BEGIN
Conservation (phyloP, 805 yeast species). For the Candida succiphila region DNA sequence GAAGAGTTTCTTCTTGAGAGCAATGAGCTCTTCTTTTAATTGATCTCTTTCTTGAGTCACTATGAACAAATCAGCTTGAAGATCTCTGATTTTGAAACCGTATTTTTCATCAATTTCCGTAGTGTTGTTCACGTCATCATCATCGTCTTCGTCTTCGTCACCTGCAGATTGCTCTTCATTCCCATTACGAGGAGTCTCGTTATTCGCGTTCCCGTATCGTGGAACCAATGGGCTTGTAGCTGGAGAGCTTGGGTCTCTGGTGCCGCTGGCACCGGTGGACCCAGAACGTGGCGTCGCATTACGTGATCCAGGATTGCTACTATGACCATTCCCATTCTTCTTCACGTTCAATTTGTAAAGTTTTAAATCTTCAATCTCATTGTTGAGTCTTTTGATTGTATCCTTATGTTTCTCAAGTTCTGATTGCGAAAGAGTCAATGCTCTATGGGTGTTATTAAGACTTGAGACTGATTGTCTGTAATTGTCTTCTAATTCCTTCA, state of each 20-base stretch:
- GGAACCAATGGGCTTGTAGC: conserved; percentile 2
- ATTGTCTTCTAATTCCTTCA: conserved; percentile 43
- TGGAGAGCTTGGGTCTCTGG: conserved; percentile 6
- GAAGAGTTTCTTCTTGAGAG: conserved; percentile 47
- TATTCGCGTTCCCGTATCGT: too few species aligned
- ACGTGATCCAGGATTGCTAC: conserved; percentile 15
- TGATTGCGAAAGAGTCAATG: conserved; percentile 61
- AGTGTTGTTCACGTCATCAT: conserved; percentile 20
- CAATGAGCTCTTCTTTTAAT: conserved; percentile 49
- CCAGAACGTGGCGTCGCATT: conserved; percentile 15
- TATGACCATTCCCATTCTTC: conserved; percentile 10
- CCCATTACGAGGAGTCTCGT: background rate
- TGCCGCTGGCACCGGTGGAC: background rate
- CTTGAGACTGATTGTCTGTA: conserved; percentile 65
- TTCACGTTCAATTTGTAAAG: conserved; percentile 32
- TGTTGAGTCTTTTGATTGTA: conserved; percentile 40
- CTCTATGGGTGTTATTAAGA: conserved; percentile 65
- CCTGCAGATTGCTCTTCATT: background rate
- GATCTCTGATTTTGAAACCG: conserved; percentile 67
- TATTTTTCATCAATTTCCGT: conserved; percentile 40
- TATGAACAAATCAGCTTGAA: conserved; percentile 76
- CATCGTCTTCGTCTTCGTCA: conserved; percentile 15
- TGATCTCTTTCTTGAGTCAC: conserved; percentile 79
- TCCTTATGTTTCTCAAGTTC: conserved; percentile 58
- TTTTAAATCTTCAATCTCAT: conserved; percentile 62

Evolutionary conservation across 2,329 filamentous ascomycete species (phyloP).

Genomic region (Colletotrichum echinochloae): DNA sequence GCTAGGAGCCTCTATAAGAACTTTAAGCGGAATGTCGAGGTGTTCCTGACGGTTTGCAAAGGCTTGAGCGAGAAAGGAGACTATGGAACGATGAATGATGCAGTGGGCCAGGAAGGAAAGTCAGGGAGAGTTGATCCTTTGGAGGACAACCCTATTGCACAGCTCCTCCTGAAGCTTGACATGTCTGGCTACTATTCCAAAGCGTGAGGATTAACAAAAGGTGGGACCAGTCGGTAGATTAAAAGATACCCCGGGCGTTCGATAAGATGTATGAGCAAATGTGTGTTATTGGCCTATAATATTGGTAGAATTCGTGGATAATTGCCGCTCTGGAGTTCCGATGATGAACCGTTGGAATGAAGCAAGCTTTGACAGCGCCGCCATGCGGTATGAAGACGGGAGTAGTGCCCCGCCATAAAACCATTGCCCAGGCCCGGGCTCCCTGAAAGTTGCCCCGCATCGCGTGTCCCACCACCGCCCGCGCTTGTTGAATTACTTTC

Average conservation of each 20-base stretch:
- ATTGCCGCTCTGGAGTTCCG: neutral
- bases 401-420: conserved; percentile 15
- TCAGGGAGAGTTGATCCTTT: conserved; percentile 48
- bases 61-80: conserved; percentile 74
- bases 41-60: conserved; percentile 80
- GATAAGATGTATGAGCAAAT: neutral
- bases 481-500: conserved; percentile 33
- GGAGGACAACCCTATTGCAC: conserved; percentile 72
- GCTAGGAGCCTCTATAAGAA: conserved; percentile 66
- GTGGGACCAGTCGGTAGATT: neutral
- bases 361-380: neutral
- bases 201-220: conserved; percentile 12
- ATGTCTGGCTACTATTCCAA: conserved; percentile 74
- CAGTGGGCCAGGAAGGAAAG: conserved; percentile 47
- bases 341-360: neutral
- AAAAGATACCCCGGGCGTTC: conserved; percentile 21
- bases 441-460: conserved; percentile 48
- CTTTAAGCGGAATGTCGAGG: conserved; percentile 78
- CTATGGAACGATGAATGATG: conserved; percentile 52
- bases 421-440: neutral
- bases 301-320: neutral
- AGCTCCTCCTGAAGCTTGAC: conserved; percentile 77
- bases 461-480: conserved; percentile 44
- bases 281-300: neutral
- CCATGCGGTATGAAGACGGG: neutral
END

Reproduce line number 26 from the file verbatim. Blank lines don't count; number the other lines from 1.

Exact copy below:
- TTTTAAATCTTCAATCTCAT: conserved; percentile 62